Gluten deteriorates in high temps???

So.  I had heard rumors of the “fact” that gluten can be modified so greatly when exposed to high temperatures that it renders it harmless to those with celiac disease.  I was highly skeptical.  Still, I didn’t really know for certain one way or another.

Then, a guy on my local celiac Yahoo group, Chef David Hall, did the research for me.  Well, for himself, and then shared it with the group.  I asked him, and he gave me permission to print the response of the chemist he consulted to find out the scoop.  I found it very interesting.  (All the more so, as it confirmed my suspicions. 😉 )

David wrote:

I found and contacted a Chief Scientist at API Purifications LLC, in the Greater St. Louis Area, and posed the question to him with the cursory temperature range given to me by someone at the meeting, which was about 600 F to 1200 F. Below is his reply. I am withholding his contact information, as I do not have permission to distribute it.

His reply:
“First of all, nothing I write here should be construed as medical advice. I am not a medical expert. If you require medical advice, you’ll need to contact a physician.

I can provide a chemically sound response to your inquiry, and that is what I will attempt here.

The information you have received from other sources appears to be sound. If you wish to chemically change gluten to such an extent that it no longer behaves as gluten in biological systems, you will have to do more than heat the molecule to temperatures usually used in cooking. What you need is severe oxidation or pyrolysis (heat-induced destruction of the molecule). However, such severe conditions are likely to cause the formation of carcinogenic compounds in whatever material you are cooking, and that of course would be a severe health problem. Therefore, from this chemist’s point of view, in any case, chemical or thermal destruction of gluten is not feasible, and should not be attempted.

It is possible that in the cooking process you will denature the protein. However, denaturing the protein is not sufficient, because to say the protein is denatured is simply to say that the tertiary structure of the protein has changed. The primary structure–the “chemical formula” if you will–has not changed in the process. What you need to do is to chemically or thermally destroy the primary structure. What that means in essence is that you must chemically change the molecule. Usually this would be accomplished through oxidation or pyrolysis. If for some reason you were interested in doing this, you would want to heat the material to at least 350 C (650 F) for 30 minutes, and you would need to have some way of proving that every part of the material (and especially any interior parts) had been exposed to that temperature for the entire length of time. Also, you would need to ensure that air flow around the material was unimpeded. But all of this is quite an academic exercise, since as I said above, you would never wish to serve anything like this to another person, or even to an animal.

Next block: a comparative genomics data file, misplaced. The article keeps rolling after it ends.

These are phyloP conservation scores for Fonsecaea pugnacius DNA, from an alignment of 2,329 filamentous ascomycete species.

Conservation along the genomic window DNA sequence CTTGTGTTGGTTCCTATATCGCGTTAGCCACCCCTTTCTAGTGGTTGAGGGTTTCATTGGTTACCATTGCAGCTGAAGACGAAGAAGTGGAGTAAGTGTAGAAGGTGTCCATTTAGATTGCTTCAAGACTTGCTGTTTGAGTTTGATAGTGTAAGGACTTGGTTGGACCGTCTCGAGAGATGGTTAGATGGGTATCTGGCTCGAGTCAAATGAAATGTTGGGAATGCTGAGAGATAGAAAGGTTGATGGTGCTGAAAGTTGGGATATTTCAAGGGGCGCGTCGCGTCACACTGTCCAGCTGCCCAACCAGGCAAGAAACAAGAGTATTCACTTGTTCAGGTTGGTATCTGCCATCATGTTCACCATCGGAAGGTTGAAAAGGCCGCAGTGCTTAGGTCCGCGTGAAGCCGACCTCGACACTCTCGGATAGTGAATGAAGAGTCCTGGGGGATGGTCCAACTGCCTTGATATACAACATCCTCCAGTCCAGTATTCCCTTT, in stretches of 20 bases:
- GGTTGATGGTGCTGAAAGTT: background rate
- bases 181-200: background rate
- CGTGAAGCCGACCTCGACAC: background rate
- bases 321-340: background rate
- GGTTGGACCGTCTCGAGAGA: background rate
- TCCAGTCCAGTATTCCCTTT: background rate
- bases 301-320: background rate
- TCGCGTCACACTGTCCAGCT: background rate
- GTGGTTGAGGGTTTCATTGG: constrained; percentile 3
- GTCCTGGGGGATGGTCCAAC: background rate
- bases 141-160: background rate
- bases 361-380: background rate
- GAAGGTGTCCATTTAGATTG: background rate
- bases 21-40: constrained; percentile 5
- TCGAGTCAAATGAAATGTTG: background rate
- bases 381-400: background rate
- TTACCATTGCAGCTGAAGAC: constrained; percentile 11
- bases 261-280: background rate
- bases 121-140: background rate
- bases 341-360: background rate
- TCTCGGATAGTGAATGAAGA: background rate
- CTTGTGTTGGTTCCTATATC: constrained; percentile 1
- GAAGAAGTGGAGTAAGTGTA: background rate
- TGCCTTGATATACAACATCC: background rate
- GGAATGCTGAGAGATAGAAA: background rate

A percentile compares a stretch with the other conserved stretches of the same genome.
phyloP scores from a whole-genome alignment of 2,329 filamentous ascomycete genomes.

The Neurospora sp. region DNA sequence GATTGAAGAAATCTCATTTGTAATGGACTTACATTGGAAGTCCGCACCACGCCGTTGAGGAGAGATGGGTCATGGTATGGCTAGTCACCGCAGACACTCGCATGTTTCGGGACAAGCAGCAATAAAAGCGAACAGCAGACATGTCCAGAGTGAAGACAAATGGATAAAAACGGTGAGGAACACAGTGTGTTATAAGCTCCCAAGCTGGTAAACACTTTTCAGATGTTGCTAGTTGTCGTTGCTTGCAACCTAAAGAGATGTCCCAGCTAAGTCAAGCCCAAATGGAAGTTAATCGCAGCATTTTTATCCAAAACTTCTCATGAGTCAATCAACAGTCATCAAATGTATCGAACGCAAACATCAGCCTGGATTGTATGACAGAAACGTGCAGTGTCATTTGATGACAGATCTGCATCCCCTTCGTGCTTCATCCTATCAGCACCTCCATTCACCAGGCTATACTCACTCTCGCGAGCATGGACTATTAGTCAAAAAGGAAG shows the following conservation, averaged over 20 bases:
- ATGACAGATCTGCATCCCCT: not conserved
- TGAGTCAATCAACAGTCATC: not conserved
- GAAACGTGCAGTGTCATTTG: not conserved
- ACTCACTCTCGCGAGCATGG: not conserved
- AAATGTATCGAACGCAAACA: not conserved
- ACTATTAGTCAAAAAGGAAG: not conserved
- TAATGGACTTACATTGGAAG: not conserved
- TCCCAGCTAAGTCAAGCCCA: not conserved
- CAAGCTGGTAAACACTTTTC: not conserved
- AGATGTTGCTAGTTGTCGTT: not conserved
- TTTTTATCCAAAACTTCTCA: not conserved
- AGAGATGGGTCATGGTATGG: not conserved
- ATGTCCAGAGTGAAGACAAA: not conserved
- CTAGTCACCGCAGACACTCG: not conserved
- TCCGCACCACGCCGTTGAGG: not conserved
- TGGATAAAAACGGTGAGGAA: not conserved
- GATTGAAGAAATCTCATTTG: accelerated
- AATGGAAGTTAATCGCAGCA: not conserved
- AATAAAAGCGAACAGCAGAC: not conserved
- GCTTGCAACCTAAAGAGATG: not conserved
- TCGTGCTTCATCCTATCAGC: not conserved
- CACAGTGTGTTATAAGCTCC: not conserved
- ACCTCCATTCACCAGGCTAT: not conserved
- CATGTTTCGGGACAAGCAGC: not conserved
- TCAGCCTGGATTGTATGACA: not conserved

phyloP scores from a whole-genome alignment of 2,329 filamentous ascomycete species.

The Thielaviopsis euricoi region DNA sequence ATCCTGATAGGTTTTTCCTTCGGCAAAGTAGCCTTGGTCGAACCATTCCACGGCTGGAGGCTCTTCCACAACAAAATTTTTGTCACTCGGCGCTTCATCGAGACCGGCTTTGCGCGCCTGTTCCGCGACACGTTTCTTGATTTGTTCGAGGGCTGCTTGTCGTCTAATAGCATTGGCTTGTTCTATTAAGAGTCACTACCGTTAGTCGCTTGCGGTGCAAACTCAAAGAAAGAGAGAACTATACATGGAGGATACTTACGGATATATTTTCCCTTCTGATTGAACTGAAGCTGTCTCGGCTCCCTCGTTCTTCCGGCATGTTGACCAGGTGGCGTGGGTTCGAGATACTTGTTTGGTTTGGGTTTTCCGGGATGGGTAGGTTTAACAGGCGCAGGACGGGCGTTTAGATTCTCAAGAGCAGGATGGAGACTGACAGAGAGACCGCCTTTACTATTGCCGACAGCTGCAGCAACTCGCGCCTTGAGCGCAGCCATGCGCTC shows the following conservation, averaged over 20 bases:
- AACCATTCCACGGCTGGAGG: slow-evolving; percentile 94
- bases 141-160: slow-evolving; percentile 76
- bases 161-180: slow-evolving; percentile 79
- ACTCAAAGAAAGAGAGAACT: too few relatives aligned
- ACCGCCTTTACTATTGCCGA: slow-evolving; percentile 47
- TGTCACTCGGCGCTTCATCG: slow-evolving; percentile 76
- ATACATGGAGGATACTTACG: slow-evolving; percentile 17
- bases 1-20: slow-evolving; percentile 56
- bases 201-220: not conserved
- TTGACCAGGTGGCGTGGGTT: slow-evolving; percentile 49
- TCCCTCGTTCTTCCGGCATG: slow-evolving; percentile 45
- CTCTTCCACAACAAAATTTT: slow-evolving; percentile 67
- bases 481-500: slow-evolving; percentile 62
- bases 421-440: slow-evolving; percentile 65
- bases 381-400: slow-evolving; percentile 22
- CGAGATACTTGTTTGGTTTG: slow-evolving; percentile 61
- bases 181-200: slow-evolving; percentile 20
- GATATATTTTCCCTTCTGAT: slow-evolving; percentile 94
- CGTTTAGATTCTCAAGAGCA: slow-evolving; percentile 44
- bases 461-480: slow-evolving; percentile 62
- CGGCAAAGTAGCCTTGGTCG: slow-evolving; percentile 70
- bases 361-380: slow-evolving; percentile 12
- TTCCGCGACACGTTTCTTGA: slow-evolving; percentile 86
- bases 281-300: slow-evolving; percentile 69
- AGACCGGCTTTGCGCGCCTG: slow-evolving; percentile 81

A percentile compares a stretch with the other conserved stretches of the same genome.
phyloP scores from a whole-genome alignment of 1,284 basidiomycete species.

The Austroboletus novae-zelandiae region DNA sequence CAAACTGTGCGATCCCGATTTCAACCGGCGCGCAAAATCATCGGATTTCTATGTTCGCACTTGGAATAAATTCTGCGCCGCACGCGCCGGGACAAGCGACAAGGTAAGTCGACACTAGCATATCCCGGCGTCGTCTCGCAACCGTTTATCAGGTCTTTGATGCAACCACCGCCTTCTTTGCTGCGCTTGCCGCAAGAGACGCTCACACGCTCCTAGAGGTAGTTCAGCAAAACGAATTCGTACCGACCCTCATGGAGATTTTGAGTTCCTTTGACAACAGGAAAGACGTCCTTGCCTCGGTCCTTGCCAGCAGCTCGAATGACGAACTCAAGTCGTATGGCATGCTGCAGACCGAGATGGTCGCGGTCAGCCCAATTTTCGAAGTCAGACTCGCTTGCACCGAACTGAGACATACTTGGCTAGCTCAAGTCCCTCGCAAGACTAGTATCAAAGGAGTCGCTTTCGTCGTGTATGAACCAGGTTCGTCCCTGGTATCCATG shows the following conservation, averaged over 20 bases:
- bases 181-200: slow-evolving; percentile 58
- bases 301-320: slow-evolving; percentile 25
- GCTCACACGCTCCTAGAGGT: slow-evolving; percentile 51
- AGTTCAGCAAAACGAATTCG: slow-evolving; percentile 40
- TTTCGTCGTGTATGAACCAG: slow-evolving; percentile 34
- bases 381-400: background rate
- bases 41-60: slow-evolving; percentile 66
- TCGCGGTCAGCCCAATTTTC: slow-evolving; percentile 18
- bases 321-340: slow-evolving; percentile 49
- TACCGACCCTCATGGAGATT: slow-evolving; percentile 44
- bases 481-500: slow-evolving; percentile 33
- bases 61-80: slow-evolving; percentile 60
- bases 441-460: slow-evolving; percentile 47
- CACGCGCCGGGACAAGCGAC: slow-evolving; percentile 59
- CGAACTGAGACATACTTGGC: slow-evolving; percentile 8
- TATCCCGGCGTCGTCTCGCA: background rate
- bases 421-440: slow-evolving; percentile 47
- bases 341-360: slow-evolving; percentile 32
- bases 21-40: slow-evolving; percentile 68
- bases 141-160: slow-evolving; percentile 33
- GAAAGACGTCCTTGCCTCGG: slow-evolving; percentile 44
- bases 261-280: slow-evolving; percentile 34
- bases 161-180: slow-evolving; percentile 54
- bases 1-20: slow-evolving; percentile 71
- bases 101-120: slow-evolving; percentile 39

My advice would be to use gluten-free products. There are many such products available, and all manner of food can be prepared gluten-free. There are many good gluten-free cookbooks, and as you are a chef, you will have a much better idea than I of where to find these.

If you do receive medical advice indicating some less severe conditions suffice to render the material suitable for gluten-sensitive patients, as a chemist I would certainly be wary of this advice. Gluten is quite a robust little protein, not an ordinary feeble protein, and it does quite well under harsh conditions. It’s a tough nut to crack, and very definitely a difficult material to degrade chemically or thermally.”

So.  I think that’s a pretty definitive answer.  Now, like me, you know.  😀

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About Karen Joy